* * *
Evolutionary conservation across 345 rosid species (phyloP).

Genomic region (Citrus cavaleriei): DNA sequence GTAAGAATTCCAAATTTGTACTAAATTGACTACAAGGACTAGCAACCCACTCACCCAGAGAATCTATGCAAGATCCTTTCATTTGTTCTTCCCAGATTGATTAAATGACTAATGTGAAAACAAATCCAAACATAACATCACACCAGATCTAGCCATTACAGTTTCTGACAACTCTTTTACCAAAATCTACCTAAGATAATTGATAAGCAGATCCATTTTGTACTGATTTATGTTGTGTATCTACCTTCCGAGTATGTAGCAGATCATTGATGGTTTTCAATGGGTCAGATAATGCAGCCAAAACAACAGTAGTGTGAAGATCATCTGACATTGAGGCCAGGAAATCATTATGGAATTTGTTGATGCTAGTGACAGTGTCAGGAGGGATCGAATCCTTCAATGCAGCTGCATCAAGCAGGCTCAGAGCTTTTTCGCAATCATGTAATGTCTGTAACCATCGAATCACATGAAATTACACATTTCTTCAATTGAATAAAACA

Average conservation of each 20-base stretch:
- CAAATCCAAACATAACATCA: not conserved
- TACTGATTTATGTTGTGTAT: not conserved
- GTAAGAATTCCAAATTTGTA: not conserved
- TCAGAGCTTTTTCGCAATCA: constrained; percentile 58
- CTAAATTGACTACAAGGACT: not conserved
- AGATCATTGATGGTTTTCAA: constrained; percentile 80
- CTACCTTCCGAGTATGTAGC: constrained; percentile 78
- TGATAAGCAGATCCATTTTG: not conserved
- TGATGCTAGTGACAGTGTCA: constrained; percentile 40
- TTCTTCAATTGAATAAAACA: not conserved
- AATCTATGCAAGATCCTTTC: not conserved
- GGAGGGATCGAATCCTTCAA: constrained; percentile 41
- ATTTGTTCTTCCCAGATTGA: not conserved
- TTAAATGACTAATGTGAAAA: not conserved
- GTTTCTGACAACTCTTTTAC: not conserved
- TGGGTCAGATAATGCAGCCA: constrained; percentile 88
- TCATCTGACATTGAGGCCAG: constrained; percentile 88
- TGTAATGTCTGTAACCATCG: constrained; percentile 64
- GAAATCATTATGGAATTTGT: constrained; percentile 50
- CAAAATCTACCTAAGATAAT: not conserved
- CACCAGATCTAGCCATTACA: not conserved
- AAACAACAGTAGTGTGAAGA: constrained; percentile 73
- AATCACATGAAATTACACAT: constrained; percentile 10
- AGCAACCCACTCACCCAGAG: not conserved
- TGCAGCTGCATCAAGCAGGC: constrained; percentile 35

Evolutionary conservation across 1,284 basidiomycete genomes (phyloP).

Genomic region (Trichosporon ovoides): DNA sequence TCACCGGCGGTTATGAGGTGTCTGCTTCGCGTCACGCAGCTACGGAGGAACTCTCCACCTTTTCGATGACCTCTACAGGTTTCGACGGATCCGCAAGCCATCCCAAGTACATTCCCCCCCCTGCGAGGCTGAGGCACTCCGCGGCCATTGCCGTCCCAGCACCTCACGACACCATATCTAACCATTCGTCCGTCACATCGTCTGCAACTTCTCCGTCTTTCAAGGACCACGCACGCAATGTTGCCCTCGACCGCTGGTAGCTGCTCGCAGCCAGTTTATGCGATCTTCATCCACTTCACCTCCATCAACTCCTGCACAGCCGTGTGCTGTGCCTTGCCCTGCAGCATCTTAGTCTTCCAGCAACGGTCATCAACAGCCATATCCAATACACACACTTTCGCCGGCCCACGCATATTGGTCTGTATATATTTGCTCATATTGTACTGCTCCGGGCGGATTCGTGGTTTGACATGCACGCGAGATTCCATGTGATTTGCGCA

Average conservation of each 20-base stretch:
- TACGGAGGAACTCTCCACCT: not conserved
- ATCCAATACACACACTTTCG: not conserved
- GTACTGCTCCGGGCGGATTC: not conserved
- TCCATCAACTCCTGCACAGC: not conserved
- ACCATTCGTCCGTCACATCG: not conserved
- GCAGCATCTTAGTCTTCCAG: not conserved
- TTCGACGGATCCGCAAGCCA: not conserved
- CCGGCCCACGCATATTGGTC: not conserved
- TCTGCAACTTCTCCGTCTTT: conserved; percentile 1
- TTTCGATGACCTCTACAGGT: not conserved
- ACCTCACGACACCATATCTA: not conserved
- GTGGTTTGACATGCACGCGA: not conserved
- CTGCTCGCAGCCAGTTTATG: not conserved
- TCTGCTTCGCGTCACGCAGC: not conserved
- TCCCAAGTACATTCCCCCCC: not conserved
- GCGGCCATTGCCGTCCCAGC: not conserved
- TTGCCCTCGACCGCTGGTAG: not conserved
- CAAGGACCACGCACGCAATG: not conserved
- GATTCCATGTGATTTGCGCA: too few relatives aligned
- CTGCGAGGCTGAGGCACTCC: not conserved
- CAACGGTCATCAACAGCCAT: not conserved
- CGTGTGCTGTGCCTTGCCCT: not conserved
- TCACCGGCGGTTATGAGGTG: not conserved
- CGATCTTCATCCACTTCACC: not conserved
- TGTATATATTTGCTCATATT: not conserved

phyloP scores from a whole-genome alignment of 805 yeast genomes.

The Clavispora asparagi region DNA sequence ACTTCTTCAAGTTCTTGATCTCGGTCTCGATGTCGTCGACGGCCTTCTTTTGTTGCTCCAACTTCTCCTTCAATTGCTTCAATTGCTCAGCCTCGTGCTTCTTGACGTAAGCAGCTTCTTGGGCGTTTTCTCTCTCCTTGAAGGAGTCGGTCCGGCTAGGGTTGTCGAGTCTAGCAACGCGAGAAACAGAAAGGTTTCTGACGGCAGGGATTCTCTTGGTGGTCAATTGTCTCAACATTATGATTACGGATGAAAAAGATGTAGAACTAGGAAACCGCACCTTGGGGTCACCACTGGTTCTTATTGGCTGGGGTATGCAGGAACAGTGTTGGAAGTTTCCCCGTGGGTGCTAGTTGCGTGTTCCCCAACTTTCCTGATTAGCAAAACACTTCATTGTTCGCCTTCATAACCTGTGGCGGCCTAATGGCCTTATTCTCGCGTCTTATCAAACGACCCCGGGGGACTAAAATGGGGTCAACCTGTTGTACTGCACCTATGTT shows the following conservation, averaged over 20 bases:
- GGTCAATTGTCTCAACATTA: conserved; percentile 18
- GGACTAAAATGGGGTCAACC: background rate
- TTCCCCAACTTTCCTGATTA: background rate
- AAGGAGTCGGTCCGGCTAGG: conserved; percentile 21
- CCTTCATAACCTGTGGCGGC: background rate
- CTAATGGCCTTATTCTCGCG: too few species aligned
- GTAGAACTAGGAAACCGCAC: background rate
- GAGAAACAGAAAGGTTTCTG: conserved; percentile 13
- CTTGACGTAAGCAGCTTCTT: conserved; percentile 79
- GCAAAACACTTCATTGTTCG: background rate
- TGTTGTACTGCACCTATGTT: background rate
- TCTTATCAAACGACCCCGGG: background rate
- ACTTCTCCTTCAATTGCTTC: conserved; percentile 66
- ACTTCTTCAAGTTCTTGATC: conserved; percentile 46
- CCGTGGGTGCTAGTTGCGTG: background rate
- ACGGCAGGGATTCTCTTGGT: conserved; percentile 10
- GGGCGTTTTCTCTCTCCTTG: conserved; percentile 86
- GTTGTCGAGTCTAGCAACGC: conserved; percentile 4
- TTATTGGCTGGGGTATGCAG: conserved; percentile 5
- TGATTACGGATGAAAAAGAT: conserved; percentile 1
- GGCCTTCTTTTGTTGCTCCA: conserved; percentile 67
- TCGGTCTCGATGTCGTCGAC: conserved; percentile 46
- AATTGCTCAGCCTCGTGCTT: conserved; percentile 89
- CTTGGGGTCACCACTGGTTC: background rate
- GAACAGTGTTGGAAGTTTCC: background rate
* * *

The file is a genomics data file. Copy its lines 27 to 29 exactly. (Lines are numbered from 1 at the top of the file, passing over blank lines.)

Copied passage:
- AGCAACCCACTCACCCAGAG: not conserved
- TGCAGCTGCATCAAGCAGGC: constrained; percentile 35

Evolutionary conservation across 1,284 basidiomycete genomes (phyloP).